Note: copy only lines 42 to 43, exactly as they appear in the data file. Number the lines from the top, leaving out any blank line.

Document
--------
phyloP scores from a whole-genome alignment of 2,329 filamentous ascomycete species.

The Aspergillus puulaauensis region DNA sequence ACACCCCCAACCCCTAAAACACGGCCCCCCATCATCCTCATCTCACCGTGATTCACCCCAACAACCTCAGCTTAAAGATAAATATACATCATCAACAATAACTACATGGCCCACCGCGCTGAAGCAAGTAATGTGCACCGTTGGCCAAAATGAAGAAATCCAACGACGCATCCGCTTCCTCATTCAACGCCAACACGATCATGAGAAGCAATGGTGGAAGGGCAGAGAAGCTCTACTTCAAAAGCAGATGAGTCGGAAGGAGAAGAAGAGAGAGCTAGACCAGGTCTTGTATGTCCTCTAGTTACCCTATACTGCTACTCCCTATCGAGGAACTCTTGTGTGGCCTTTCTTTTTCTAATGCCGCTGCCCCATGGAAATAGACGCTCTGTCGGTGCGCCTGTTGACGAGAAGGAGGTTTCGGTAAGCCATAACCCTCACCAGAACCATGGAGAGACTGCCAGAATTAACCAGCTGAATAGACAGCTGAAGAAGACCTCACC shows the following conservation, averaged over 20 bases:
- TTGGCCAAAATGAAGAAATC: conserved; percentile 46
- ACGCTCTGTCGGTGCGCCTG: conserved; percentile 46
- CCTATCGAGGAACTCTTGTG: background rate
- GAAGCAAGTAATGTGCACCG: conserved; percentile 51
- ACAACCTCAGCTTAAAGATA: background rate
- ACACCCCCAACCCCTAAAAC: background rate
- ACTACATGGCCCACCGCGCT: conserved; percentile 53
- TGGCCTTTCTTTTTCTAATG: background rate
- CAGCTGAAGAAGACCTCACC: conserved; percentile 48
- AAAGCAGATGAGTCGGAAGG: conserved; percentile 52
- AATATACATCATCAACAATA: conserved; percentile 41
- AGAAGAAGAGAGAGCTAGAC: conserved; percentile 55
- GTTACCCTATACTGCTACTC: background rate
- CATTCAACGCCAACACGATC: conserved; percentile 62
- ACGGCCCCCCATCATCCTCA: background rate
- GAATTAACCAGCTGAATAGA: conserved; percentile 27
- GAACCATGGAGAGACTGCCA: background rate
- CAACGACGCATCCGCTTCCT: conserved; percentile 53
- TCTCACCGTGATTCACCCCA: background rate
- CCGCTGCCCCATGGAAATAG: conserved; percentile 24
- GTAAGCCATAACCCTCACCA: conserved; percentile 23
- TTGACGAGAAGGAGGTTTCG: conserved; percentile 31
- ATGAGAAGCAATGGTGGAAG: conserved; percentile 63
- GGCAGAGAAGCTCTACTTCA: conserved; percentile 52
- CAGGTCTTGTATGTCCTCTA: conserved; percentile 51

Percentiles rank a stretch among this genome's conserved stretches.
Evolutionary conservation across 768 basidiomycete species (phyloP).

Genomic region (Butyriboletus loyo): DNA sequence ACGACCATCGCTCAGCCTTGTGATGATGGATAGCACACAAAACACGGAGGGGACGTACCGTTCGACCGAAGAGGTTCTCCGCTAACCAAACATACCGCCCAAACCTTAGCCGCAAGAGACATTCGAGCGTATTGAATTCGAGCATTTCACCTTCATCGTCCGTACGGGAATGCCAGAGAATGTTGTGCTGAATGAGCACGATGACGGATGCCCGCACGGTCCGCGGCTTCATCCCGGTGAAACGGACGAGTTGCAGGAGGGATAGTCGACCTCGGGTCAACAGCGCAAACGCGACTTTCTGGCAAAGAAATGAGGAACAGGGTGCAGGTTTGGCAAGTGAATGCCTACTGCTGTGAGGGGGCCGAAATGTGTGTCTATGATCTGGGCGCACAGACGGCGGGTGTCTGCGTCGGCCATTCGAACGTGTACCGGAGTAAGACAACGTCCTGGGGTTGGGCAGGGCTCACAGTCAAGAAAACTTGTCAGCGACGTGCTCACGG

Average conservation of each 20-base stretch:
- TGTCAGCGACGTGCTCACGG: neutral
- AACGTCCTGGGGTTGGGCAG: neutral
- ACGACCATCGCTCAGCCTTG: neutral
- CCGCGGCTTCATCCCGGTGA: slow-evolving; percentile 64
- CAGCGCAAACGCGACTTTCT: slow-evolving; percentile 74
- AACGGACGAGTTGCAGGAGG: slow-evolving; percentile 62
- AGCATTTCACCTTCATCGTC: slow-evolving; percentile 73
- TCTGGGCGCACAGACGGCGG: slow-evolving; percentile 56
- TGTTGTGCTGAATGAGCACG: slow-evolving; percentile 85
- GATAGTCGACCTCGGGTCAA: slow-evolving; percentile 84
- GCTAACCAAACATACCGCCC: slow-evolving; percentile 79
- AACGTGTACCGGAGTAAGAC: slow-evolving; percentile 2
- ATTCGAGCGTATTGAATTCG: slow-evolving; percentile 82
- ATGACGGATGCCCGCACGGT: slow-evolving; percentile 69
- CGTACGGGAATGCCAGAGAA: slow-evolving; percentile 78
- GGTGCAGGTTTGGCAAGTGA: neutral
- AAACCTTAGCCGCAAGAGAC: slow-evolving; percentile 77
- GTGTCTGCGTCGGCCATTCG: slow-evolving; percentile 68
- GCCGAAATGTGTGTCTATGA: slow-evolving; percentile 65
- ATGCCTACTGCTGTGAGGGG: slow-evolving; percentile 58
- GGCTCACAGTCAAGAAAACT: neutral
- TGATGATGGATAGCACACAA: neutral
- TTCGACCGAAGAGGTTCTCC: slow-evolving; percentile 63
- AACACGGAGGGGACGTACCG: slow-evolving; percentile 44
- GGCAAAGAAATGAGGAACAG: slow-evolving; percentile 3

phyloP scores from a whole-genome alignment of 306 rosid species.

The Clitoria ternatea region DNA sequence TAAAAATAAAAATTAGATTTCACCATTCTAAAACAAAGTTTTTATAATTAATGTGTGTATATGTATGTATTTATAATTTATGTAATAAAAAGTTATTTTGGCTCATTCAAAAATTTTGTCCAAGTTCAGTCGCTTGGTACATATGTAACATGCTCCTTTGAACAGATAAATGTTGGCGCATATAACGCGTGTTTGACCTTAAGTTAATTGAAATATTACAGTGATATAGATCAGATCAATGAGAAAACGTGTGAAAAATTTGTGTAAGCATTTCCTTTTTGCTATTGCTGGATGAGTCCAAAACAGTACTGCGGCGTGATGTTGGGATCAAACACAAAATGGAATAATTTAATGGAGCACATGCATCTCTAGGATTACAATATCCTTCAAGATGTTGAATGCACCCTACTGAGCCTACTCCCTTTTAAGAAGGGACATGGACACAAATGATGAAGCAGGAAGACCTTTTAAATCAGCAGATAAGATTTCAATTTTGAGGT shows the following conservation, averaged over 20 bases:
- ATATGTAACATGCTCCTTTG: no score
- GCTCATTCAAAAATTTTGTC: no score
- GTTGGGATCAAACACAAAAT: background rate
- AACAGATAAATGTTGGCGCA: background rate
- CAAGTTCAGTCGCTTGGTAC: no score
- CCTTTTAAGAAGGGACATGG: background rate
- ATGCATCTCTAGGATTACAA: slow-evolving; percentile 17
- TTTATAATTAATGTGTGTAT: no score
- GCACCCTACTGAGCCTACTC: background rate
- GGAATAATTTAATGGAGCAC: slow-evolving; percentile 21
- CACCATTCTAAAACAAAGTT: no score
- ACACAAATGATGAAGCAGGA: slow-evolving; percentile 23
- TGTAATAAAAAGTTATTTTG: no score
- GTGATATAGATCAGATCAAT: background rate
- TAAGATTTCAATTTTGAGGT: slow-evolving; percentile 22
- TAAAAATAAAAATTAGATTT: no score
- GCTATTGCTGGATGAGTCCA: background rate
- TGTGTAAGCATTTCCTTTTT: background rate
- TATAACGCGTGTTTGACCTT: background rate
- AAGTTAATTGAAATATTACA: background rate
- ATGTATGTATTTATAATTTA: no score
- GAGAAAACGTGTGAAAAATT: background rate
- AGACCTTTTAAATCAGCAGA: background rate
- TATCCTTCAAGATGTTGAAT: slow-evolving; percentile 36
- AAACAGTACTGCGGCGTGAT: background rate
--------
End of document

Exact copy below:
- GCTAACCAAACATACCGCCC: slow-evolving; percentile 79
- AACGTGTACCGGAGTAAGAC: slow-evolving; percentile 2